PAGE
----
February is for Feedback. Most of our students, at this point in their learning, would have completed some form of internal testing/exams and would have received some feedback.
Feedback is a big part of the teaching profession as much as it is a part of life. In teaching, in addition to lessons, feedback is also linked to mentoring and coaching relationships as well as exam performance reviews and evaluation of new school systems and processes.
Of course, I could not help but make links to biology again! In biology, negative feedback is of great importance, as the mechanism by which the body, following responses to external or internal stimuli, can return to equilibrium in the quest to maintaining homeostasis. In teaching, negative feedback can provide the criticality we need to make improvements in our lessons so that pupils can make progress.
Sadly, although essential, the same cannot be said for positive feedback responses in biology. This is a means to an end, and a traumatic experience for the body. If we look at a system in homeostasis, a positive feedback loop moves a system further away from the target of equilibrium.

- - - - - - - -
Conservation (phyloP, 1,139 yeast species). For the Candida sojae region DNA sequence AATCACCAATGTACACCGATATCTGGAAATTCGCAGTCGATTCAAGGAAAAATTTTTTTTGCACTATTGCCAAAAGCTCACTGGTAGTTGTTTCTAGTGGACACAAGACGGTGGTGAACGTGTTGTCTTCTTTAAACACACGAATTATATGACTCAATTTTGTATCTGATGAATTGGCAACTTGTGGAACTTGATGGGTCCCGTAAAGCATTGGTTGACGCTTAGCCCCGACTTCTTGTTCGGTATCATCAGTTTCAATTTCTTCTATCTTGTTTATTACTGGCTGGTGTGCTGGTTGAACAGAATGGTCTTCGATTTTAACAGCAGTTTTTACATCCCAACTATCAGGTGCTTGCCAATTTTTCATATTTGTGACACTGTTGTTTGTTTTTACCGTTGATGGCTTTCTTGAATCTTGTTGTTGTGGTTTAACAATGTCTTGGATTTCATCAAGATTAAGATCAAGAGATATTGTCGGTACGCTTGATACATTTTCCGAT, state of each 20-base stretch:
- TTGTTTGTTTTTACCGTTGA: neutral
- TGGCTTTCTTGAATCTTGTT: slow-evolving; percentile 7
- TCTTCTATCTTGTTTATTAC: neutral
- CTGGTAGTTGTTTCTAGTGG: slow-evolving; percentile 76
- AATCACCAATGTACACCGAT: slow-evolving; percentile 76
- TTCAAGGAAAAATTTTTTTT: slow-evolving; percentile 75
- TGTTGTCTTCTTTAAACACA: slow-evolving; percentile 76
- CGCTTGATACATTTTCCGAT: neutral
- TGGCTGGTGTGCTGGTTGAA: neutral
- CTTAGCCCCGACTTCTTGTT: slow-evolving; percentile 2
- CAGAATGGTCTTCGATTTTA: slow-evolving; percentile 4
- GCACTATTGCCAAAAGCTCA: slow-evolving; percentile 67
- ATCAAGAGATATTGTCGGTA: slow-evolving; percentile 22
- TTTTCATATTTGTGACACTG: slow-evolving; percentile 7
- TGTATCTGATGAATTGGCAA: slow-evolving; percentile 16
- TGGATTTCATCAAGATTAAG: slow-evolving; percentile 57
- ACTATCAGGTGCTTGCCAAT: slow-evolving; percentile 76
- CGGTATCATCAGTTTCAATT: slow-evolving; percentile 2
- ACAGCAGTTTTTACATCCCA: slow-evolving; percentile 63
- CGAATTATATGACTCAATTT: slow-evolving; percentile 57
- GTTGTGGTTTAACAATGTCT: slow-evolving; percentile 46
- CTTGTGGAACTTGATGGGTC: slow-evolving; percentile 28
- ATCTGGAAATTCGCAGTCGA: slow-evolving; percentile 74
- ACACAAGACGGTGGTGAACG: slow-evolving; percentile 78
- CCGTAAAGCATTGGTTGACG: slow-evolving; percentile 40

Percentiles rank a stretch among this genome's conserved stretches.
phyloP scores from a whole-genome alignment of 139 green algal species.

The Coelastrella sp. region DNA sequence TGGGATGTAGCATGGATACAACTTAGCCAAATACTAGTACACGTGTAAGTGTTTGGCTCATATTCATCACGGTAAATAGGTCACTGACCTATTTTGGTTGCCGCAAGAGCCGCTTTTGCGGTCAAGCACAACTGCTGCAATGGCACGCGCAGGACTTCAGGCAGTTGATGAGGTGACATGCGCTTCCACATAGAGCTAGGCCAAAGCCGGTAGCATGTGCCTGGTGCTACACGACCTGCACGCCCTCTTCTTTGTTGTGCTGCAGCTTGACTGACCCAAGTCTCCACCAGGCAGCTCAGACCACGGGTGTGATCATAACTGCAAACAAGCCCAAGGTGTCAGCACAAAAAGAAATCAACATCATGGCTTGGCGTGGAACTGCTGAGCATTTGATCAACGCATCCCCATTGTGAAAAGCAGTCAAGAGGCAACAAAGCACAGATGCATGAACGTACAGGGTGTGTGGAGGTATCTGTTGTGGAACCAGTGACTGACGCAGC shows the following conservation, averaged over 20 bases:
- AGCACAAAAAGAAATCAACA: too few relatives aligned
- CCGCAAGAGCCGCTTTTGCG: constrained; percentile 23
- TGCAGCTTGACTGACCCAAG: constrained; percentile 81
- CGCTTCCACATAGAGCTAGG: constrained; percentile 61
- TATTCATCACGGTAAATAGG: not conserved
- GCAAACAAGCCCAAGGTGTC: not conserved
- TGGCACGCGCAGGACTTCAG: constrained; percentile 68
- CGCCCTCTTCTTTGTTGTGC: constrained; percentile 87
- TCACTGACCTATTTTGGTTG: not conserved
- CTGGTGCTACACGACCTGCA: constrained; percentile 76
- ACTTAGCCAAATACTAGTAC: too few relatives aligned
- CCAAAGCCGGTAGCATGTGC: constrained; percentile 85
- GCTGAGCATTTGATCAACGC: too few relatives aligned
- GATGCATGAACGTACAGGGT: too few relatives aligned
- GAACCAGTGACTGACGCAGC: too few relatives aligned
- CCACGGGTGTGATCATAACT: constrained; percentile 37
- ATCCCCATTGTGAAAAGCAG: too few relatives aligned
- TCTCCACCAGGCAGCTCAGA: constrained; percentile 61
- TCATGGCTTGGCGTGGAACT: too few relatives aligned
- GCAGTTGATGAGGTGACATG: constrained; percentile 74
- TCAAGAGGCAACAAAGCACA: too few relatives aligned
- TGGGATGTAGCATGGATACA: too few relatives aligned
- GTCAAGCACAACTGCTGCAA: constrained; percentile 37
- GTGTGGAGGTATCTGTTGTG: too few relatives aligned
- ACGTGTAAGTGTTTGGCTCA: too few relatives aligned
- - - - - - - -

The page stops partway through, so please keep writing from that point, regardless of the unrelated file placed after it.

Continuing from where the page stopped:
The issue in teaching is not just about the type of feedback we provide but it is as much about its delivery and the way it is received. High expectations are closely linked to feedback, but how do we ensure that our pupils achieve these high expectations and that they do not simply remain high expectations?
Feedback enables individuals to close the gap from where they are to where they need to be. The outcome and success of the feedback depends on how sensitive, motivated, and driven the recipient is, but, in the end, it comes down to a single thing, trust. Trust is the foundation of delivering effective feedback regardless of whether it is positive or negative.
The climate and culture of our classroom reflects the trust we have built.
Delivering high quality feedback is a complex process. Do we set clear goals that can provide a challenge but are achievable in the right conditions? Do we encourage sharing of ideas, or do we have a more competitive approach? Do we encourage controlled failure, or do we see mistakes as a hindrance rather than learning opportunities? For feedback to be effective it needs to be targeted, specific and linked to future goals.
The quality of our feedback is linked to the quality of our thoughts.
Feedback, regardless of whether is critical or encouraging and positive, when delivered correctly, can increase effort, motivation and future outcomes for our learners.
By Marilena Pevreall
Head of Secondary School Teacher Training, University of Buckingham